AKB48 is a female Japanese pop band, perhaps the most popular pop band in Japan and one of the top earning bands in the world. Korean pop groups have grown in size over the years, but AKB48 took things to another level and has 88 members. And you thought trying to remember more than one member of One Direction was difficult.
To be one of the chosen ones, however, means obeying the cardinal rule of the act's management group: no dating.
20-year old AKB48 member Minami Minegishi was caught leaving the apartment of a dancer in a Japanese boy band, and when the photos were published in a tabloid, Minegishi went to the internet to beg for forgiveness in a four minute video for which she shaved her head as an act of contrition.
They portray an image of cuteness known as "kawaii", and have become a huge phenomenon both in Japan and increasingly in other Asian countries, correspondents say.
The condition for being part of such a successful act is that the girls must not date boys, so as not to shatter their fans' illusions.
AKB48's management office said Minegishi had been demoted to a trainee team as punishment "for causing a nuisance to the fans".
That she had to shave her head and post a weeping public apology is shocking enough, but even more disturbing is that it was posted on AKB48's official website. The video has been pulled down now.
In the Japan Times, Ian Martin wrote:
The deeper truth is that idol fan culture, as well as the closely related anime and manga fan culture, is institutionally incapable of dealing with independence in young women. It seeks out and fetishizes weaknesses and vulnerabilities and calls it moé, it demands submissiveness, endless tearful displays of gratitude, a lack of confidence, and complete control over their sexual independence. AKB48 takes this a step further by allowing its (largely male) fans to sit in annual judgment, voting members up or down in the group’s hierarchy. The danger is of this fantasy creeping out more widely into society: Japan currently ranks at 101 in the world gender-equality rankings (79 places below the United States, 32 below China, and two below Azerbaijan). What will a 13-year-old girl think when she sees a humiliated member apologizing for natural human behavior?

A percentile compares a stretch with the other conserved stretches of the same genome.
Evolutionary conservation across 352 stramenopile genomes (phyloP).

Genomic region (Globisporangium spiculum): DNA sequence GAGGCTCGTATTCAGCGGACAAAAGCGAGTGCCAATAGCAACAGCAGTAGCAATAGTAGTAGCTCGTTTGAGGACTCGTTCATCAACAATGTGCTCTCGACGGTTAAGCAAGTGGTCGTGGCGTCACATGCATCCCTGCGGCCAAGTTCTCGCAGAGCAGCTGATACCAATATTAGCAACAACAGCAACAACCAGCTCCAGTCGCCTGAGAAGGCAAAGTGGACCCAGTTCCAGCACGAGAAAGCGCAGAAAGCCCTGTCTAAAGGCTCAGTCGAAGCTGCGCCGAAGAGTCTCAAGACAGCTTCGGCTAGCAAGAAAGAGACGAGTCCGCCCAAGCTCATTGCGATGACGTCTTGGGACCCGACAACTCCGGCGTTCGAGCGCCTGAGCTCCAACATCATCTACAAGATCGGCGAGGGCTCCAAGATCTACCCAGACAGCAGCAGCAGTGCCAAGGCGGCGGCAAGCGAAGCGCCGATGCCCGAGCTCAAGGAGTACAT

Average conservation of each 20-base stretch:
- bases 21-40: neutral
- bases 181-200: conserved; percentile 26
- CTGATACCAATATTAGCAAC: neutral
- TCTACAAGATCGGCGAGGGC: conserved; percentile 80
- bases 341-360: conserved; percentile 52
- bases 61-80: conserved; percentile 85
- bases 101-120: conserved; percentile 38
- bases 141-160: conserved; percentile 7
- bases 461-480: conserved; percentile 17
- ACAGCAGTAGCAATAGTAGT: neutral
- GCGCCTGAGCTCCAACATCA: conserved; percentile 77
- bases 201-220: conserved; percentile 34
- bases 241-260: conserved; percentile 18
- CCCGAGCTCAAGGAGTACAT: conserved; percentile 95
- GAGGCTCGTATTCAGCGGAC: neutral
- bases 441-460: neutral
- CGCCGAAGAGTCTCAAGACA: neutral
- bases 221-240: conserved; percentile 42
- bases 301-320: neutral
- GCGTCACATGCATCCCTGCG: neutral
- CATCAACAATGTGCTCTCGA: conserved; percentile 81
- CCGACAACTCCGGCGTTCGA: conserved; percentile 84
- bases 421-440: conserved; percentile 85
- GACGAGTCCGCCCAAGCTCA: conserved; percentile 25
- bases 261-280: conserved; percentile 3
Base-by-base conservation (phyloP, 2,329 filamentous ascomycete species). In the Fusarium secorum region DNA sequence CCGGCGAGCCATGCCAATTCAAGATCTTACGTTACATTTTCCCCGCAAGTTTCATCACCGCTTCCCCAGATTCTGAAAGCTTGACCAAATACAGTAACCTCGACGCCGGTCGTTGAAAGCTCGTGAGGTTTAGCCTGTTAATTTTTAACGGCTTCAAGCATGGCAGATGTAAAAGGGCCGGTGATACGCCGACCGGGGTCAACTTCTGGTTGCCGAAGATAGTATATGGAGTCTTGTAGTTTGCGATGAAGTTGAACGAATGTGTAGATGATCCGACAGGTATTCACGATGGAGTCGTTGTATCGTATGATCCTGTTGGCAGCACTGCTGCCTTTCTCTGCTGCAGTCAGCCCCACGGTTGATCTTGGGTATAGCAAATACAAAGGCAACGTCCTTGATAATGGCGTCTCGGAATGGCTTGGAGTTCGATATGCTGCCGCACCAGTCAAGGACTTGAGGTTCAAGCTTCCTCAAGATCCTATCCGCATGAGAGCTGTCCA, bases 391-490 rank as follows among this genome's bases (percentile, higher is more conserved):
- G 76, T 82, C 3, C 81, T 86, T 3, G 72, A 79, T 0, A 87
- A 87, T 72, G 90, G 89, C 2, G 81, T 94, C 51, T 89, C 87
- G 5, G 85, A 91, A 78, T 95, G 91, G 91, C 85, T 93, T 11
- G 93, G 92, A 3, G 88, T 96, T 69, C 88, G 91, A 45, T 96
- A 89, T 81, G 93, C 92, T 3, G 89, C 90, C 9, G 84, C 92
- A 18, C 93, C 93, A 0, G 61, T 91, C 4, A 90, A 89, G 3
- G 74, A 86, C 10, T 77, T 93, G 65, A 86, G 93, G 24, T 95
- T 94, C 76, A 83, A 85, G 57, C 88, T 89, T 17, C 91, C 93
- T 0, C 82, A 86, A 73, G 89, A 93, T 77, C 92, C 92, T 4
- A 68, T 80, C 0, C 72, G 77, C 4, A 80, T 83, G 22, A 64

In this age of increased public coverage of celebrity lives, it's increasingly difficult to separate one's public and private narratives. Mickey Mantle could once go carousing and drinking after a ballgame and not have to read about it in Deadspin the next morning. The spotlight is bright, but it's also hot.